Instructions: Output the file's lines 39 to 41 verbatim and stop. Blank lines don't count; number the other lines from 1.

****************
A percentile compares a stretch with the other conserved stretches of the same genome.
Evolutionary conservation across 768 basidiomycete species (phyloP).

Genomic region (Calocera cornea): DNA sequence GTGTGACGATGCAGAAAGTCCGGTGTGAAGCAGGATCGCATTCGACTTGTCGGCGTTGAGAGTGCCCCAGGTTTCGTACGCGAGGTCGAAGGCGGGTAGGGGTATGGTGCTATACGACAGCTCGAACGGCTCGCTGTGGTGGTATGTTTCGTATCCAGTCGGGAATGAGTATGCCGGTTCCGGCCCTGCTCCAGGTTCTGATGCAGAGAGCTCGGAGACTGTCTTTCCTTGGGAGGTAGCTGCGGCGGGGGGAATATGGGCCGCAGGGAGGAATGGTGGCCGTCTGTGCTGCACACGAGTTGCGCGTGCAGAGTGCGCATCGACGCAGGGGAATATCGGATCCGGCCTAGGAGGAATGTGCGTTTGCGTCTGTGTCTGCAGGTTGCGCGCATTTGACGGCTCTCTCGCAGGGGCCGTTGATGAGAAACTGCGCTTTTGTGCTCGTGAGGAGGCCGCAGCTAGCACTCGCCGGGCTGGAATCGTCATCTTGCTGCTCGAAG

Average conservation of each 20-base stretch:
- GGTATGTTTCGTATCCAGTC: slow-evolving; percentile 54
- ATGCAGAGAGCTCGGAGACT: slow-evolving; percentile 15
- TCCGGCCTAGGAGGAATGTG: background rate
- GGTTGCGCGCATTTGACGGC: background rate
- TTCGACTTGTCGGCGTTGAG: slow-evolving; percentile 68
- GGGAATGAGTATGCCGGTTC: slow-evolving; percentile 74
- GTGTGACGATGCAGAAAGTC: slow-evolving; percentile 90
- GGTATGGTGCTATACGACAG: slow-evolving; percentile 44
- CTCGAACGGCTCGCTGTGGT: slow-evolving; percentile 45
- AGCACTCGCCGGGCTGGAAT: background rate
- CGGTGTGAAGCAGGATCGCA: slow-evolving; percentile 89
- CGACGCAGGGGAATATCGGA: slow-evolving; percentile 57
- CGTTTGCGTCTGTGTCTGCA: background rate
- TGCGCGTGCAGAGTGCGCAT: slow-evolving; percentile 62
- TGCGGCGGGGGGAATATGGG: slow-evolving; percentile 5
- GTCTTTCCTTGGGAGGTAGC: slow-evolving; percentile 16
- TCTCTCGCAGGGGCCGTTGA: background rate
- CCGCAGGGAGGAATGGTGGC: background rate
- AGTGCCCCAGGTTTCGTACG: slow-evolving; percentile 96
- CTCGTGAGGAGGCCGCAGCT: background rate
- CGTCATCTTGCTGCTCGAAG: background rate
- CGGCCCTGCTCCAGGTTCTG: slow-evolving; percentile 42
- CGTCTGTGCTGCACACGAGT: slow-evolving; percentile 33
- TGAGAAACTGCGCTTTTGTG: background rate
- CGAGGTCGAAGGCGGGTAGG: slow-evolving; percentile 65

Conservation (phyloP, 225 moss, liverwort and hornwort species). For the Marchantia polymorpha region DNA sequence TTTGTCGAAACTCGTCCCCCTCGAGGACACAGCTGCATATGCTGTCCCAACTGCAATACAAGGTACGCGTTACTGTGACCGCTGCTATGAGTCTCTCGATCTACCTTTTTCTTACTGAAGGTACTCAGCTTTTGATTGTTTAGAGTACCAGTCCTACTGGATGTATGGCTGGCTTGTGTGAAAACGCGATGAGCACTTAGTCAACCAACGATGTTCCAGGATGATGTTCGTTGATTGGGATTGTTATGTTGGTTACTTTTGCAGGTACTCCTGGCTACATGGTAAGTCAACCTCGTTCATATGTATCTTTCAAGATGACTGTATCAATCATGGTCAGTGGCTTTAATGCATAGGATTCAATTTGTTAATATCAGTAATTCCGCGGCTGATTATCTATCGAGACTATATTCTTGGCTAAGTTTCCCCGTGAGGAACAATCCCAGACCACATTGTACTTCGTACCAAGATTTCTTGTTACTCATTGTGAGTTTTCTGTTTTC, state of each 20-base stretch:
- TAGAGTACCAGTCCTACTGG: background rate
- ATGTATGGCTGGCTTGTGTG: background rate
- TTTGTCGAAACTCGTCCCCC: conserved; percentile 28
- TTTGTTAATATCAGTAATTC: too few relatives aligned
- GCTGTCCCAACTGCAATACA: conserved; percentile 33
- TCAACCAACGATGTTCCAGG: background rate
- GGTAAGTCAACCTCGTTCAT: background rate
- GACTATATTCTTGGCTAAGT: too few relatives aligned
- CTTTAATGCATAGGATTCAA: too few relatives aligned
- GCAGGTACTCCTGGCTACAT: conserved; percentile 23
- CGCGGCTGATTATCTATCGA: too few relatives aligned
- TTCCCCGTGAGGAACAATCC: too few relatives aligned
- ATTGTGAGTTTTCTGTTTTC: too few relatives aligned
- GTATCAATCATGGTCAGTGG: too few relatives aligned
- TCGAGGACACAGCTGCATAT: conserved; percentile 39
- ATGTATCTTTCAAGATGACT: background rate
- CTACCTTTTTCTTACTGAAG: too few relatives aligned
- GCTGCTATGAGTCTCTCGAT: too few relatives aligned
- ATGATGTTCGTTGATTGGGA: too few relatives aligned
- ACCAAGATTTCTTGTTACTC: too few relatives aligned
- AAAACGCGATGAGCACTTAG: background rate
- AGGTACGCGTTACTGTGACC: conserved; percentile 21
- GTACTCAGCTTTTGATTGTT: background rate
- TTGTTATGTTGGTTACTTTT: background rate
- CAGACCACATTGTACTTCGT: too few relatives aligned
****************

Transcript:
- CTTTAATGCATAGGATTCAA: too few relatives aligned
- GCAGGTACTCCTGGCTACAT: conserved; percentile 23
- CGCGGCTGATTATCTATCGA: too few relatives aligned